Fields Of Gold

LETJOG – Day 52: Thursday 8 July – MUIR OF ORD to ALNESS (18 miles)

A waving field of barley, near Alness

The climate and the light soils of this area provide great country for growing barley, essential of course for making whisky as well as for beer, and these quivering fields have graced my walk today, particularly this afternoon along the northern slopes of the Cromarty Firth. Followers of this blog will by now have picked up on my occasional tendency towards optimism, so, for me, a golden harvest in a month or so is not difficult to envisage!

What is so striking today though is change! Agriculture instead of moors, hardwoods rather than conifers, grasses in place of moss, and suddenly lots of seagulls. And no midges!! It is certainly gentle walking country here, with fewer inclines than I have been used to for many days, if not weeks. There are more people around than in the Highlands, and more traffic, but the towns are most pleasant, and with some beautiful red sandstone buildings.

Dingwall town centre, where I stopped this morning for a coffee – I am told that the local sandstones vary slightly in colour across the region, so that, for example, the stone that I saw yesterday in Beauly differs from that in Dingwall and again from that in Alness.
Modern buildings too keep with the hues of the local stone, creating a unique feel to the built environment of the area

Today’s walk took me out on the A862 main road, walking with due vigilance, from Muir of Ord to Conon Bridge and Maryburgh, and thence on a cycle track to Dingwall, a necessary six miles of little note. Then, after walking through the town centre, my route took me out on a minor road rising gently before contouring for several miles above the Cromarty Firth and with the slopes of Cnoc Mhabairn to the north. From here the way enjoyed super views across the Firth to the Black Isle and its connecting bridge. After stopping for a wayside lunch, I continued through Evanton on a marked cycle track that doubles here, although not waymarked, as my first part of the John O’Groats Trail, taking a pleasant course through deciduous forest until close to Alness.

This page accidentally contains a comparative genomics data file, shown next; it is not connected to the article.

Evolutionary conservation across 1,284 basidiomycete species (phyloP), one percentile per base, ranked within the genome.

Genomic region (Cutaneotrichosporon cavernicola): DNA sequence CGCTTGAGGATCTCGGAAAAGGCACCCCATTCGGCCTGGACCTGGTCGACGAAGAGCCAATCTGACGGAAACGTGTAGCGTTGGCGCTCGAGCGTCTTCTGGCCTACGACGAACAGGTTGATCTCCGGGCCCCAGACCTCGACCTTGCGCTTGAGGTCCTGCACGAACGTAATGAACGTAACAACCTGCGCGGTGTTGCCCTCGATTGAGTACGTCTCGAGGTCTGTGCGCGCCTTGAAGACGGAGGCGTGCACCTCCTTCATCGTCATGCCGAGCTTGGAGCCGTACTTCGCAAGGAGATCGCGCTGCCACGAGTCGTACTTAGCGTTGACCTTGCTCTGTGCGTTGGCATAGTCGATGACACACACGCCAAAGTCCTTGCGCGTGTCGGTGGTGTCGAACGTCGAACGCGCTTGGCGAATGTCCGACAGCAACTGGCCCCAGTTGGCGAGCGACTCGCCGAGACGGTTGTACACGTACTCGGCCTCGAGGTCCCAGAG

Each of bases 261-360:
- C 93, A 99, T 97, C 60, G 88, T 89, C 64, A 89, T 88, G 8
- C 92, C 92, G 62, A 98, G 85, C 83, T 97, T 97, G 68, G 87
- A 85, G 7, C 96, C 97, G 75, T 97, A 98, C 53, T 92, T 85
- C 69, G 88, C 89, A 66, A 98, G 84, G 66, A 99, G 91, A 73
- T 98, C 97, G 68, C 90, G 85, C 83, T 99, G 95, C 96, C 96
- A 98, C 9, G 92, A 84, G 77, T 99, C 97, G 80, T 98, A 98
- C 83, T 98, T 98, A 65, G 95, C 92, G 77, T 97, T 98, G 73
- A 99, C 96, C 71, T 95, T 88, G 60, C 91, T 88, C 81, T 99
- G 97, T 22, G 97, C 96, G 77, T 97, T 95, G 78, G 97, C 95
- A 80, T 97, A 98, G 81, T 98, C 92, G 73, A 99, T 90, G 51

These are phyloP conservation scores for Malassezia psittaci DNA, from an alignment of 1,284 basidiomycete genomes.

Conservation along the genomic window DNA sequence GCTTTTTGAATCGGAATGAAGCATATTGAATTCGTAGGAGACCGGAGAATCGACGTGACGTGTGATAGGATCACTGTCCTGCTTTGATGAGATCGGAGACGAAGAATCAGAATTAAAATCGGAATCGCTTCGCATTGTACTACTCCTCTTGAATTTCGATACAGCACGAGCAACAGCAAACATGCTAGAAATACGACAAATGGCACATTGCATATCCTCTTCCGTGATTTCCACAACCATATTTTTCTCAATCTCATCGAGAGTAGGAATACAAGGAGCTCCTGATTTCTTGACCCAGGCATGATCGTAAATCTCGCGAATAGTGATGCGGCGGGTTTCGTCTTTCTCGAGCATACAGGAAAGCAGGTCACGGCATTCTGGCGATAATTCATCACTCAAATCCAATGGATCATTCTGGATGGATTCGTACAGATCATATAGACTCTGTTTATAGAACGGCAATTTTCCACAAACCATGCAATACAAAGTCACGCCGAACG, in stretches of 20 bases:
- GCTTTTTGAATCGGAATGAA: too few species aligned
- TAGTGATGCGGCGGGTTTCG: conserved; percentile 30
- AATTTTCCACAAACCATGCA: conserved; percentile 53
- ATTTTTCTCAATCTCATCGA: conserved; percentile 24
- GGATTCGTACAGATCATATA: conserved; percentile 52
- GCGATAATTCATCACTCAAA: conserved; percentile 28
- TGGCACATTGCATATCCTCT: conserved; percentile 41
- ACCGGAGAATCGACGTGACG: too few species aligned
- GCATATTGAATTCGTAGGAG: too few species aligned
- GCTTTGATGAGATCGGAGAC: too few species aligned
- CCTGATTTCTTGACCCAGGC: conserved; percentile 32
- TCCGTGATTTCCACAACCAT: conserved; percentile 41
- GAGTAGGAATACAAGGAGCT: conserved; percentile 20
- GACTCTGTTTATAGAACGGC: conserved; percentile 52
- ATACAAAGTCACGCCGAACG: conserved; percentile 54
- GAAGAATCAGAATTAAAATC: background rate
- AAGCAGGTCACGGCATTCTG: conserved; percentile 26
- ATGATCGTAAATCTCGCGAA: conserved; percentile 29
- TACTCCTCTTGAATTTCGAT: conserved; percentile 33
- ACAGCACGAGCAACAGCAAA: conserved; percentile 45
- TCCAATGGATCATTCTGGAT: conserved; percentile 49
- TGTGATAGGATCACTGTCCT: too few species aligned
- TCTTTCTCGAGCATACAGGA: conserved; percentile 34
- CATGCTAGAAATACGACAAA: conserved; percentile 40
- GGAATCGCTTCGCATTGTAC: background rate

Crossing the River Conon
Looking back down to Dingwall, and across the head of the Cromarty Firth
More barley, and the view across to the Black Isle and the Cromarty Bridge
An inventive planter in Evanton
A view northwards from the John O’Groats Trail through the lush forest near Evanton up to the slopes of Cnoc Fyrish
And the latest of my abortive distillery visits, Teaninich in Alness: from its website the nearby Dalmore distillery is also ‘temporarily closed’!
I was amused, momentarily, by this sign in Dingwall to ‘The North’, having felt about a month ago that I had reached the North as I headed out of Birmingham. A lesson perhaps in perspective!

My thanks this evening to hosts Ali and David at the Tullochard guest house in Alness, wonderful hosts who invited me to join for a dram before going out for my dinner. Thank you!

2 thoughts on “Fields Of Gold

  1. Hi Nick,

    According to Google Maps you’re about 100 miles from JoG so I guess you’ve got about another 5 days to walk. Enjoy the rest of your epic walk. I’m just about to go out on another long training ride as only 8 weeks before my departure from Land’s End! I just hope I can survive the first 2 days up to Bristol which are extremely hilly….. After that, I hope I can settle into a groove for the remaining 9 days.

    Roger

    From: Nick’s Charity Walk from Land’s End to John O’Groats Date: Thursday, 8 July 2021 at 21:42 To: rgrmrgn@gmail.com Subject: [New post] Fields Of Gold nickletjog posted: ” LETJOG – Day 52: Thursday 8 July – MUIR OF ORD to ALNESS (18 miles) A waving field of barley, near Alness The climate and the light soils of this area provide great country for growing barley, essential of course for making whisky as well as for be”

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